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Risk in Context

Typhoon Season is Here: Are you Ready?

Posted by Edward Farrelly 08 July 2019

Typhoon season began on June 1.

This year the Northwest Pacific basin is predicted to produce a total number of typhoons close to its long-term average. However, even a single storm can wreak havoc on your employees, your operations and assets, your community, and those your business relies upon. Floods and water damage can be catastrophic, and remain a key concern in Asia.

If you or your extended supply chain partners could be affected by a typhoon, now is the time to take preparatory steps to ensure your business will be resilient when a storm strikes.

Understand Your Coverage and Claims Processes

  • Discuss with your broker what your insurance policies cover and the terms and conditions that may need to be clarified with regards to, for example, deductibles, sub-limits, valuations, scope of coverage, and reimbursements for loss and recovery consultants and third parties.
  • Establish or refine your loss management plans and communications protocols with your internal stakeholders and external subject matter experts, as well as with your insurers and their experts.
  • Drill your plans and protocols with all relevant parties to verify that the mechanics work and to limit potentially problematic claim filing and recovery issues.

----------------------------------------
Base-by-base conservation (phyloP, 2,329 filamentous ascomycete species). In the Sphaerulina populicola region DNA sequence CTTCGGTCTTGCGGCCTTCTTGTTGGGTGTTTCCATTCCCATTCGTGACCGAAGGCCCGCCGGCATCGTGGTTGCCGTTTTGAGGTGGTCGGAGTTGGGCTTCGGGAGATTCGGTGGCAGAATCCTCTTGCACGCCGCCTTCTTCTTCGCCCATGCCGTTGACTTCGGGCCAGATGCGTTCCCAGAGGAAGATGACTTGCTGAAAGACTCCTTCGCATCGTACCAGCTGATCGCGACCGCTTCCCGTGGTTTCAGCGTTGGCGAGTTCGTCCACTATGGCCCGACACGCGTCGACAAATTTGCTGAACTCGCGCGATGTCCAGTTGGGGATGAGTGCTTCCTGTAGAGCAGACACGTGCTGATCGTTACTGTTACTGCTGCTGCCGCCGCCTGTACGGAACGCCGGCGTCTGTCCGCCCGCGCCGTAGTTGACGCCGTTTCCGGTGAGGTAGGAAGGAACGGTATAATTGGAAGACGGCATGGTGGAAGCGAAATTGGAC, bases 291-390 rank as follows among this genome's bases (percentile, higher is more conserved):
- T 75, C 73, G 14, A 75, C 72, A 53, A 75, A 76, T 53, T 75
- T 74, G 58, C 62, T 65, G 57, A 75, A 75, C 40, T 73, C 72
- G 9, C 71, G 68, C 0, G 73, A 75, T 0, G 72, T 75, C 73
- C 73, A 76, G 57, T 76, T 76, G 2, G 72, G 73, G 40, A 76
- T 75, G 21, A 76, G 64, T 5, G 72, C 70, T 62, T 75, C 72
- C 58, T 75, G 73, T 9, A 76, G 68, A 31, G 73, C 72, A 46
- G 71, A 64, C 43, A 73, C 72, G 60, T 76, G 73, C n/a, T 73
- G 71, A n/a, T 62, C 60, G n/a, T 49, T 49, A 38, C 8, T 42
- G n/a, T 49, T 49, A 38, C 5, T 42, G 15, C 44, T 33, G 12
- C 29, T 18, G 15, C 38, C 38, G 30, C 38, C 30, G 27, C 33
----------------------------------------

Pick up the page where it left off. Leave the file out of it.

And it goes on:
Know Your Property

  • Verify your property’s condition and value before a storm hits through on-the-ground assessments and imagery from aerial technologies such as satellites and drones.
  • Ensure you have documentation for improvements made over the years (receipts, official records, or visuals).

Review Your Business Continuity and Emergency Response Plans

  • Test and refine your business continuity plans to ensure that all critical employees and operations have been identified, responsibilities are understood, and lines of communication are working.
  •  Help employees prepare by confirming that they are aware of emergency protocols and safety procedures and the resources available to them before, during, and after a storm.
  •  Identify alternative suppliers and shipping methods to prevent or limit disruptions to your supply chain.

To get started, review our checklists available in the Related Resources section of this page. Also available are additional guidance we published after last year’s super typhoons Hato and Mangkhut:

For additional typhoon season preparation and response guidance, or for information about our property risk, business continuity, visual intelligence, loss assessment, claims management, or employee assistance offerings, please reach out to me or your claims advocate.

Related to:  risk management , Real Estate

Edward  Farrelly

Edward Farrelly is Real Estate Leader for Marsh Asia.